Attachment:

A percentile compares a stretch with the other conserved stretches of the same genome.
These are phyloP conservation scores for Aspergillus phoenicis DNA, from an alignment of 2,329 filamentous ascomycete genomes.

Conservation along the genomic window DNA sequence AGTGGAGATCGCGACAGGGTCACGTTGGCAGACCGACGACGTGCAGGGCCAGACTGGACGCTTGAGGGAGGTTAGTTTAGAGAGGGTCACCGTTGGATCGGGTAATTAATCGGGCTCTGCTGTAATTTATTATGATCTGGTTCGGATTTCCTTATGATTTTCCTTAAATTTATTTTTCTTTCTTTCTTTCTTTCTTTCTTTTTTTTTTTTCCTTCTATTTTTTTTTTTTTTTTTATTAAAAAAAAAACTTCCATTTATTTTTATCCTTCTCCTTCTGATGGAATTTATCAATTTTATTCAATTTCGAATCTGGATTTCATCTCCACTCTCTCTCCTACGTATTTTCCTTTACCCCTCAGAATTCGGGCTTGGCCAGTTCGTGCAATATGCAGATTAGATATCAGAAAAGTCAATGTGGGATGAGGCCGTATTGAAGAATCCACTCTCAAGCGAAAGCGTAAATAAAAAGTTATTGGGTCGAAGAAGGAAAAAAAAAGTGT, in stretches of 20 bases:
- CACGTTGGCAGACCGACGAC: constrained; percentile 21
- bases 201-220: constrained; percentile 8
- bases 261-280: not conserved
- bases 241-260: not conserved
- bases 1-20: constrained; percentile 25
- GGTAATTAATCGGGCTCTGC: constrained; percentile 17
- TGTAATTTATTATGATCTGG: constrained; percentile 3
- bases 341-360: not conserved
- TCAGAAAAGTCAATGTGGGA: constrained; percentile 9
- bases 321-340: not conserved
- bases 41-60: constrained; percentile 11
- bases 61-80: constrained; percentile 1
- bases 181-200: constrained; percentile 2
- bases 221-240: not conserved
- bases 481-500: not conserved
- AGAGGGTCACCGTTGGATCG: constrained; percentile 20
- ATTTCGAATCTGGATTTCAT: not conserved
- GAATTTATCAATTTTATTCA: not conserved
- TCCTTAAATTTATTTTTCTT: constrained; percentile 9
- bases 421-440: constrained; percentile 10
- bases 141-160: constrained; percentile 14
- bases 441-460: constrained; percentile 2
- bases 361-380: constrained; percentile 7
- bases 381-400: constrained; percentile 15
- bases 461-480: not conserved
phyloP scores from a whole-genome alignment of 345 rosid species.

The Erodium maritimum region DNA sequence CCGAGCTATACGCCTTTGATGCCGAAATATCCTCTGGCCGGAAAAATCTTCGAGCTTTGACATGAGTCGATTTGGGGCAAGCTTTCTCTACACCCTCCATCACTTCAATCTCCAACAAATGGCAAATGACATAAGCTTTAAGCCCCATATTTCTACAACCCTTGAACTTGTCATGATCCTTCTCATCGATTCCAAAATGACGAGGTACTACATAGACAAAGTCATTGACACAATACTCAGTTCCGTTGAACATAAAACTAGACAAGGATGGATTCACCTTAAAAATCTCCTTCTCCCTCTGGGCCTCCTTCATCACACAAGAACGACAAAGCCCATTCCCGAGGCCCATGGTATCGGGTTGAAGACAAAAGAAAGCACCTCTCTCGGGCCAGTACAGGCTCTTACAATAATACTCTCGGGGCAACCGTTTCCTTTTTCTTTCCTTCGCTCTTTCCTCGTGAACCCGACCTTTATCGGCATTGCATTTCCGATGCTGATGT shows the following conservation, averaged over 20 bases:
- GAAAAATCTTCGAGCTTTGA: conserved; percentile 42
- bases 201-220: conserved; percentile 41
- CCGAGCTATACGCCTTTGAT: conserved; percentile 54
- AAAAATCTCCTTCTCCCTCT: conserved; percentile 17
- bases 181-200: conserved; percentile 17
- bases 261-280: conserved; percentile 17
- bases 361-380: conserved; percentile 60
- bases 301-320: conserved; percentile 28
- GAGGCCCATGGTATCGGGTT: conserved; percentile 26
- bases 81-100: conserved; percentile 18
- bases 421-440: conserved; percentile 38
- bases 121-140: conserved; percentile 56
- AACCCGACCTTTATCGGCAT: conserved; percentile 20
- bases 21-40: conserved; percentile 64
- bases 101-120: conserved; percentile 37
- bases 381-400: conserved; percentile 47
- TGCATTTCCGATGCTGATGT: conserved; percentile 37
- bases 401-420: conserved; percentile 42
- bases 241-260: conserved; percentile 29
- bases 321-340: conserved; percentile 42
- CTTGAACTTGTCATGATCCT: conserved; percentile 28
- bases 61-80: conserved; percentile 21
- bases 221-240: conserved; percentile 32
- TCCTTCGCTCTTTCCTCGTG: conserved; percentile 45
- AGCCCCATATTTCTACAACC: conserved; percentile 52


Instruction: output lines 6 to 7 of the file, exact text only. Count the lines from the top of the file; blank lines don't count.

- bases 261-280: not conserved
- bases 241-260: not conserved